Depth shoes are shoes with extra vertical room so that artificial foot supports, such as custom-moulded inserts, can be used. Most foot ulcers are related to pressure and depth shoes with mould inserts are designed to redistribute the pressures on the foot.

If your feet are so badly deformed that they cannot be accommodated by any other kind of shoe, you may need custom-moulded shoes. In these kinds of shoes, the entire shoe is moulded from a cast of your foot.

Shoe-buying check-list

Here are some pointers for buying new shoes:

  • Make sure the uppers are soft and stretchable.
  • Laced shoes are better than slip-ons (loafers) because they fit better and offer more support.
  • A cushioned sole absorbs shocks much better than a thin leather sole.
  • A sole containing gel is best.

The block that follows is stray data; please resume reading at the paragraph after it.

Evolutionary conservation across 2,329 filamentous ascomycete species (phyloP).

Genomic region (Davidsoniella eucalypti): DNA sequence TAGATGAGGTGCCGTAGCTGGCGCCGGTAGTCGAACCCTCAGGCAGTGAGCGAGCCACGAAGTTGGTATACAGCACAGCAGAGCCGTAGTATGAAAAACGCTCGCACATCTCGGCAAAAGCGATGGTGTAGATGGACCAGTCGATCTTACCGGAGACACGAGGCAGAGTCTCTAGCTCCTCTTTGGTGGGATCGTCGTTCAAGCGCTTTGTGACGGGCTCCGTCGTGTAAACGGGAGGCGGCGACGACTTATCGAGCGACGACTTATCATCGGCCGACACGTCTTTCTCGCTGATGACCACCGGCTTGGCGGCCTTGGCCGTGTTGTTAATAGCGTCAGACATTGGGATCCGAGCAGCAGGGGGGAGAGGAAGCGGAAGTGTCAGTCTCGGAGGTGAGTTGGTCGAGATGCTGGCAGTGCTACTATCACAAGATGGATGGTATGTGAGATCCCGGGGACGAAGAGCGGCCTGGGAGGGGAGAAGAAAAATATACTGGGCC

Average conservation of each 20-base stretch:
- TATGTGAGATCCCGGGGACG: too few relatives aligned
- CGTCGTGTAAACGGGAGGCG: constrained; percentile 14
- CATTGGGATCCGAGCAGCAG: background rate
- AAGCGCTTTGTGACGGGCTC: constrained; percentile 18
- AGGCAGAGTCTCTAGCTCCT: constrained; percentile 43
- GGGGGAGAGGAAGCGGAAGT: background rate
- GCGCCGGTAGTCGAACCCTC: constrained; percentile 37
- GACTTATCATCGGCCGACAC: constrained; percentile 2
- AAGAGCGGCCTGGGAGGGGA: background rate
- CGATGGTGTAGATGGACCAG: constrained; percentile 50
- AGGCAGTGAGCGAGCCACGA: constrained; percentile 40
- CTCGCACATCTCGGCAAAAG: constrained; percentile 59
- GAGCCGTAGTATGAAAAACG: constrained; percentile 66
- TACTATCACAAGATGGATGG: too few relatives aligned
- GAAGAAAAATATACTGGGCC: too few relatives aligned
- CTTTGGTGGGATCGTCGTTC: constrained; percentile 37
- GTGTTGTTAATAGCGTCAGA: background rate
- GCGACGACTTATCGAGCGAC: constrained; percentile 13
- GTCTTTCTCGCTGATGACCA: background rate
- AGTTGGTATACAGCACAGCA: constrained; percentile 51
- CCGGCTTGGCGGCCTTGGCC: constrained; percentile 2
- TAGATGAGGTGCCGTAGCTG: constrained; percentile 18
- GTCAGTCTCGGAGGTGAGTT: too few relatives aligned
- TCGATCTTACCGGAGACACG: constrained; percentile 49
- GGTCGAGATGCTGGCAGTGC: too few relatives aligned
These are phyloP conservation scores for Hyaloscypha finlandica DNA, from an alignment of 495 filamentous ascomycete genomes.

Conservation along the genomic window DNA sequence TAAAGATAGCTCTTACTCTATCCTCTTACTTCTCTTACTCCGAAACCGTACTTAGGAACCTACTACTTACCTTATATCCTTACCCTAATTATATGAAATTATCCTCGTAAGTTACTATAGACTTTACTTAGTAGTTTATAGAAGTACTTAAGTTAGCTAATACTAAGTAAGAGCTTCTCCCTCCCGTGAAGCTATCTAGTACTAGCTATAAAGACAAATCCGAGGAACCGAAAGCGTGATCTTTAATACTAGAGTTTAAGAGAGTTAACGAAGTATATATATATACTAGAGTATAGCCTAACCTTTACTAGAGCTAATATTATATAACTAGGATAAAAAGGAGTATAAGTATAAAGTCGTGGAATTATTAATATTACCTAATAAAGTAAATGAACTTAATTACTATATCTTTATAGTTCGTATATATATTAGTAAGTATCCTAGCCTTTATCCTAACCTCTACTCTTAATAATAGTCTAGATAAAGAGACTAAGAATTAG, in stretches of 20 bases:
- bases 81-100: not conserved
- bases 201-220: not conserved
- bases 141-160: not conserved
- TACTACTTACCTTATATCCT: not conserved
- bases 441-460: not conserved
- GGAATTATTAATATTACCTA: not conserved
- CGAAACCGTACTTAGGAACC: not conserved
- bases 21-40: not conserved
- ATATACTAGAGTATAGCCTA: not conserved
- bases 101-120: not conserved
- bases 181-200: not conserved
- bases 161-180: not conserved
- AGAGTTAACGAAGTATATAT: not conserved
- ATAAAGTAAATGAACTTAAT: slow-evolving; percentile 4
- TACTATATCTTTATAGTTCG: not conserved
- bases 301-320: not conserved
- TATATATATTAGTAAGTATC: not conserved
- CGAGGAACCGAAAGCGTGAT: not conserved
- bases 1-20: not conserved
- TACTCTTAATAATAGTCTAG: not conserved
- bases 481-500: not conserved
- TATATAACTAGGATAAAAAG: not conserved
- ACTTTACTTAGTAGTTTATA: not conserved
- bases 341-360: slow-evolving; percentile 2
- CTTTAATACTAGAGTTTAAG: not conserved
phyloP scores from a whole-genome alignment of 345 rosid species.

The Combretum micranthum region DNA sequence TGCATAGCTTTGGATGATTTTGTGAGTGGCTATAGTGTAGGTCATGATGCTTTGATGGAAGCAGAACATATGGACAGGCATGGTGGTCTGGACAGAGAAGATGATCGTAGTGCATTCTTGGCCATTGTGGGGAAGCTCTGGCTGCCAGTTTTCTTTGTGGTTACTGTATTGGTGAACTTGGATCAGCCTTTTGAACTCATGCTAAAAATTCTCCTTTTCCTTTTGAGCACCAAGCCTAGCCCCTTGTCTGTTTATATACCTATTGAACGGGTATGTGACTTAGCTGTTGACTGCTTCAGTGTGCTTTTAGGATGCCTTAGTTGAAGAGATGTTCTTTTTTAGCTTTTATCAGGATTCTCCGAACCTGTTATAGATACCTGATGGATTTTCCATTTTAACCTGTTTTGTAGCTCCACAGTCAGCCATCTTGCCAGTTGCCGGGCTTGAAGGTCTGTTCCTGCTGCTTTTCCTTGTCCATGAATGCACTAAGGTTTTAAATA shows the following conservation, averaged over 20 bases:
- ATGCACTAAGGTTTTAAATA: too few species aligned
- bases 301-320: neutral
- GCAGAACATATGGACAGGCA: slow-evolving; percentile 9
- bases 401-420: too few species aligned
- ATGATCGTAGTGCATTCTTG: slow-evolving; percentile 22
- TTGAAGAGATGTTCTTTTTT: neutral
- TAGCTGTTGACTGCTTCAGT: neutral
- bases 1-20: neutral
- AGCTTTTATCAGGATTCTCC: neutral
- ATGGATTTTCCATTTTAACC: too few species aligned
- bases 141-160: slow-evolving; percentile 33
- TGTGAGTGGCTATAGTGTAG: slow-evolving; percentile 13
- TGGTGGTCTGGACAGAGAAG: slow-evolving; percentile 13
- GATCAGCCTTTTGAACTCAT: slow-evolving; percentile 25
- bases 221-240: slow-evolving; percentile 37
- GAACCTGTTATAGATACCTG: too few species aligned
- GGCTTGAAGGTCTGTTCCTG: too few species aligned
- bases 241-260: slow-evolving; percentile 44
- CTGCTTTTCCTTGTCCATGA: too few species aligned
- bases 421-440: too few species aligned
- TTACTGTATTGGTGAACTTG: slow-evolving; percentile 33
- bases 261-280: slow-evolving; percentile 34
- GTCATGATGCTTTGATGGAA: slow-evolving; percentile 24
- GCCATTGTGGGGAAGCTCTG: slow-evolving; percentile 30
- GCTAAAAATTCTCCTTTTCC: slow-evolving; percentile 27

• Try on shoes later in the afternoon because your feet swell a bit during the day.
  • Try on shoes while wearing the socks that you’ll be using with them.
  • Make sure there is plenty of room between your big toe and the tip of the shoe, at least half the width of your thumb.

Once you’ve bought new shoes, get used to wearing them gradually. Wear them for just an hour or so the first day. Then check your feet for blisters. Try them for three to four hours the next day and gradually build up the time you spend wearing them.

Author: Paul Kennedy

Paul D Kennedy is a qualified accountant and an international business consultant who used his skills as a researcher to uncover the mysteries of type 2 diabetes and gain control over his health and wellbeing.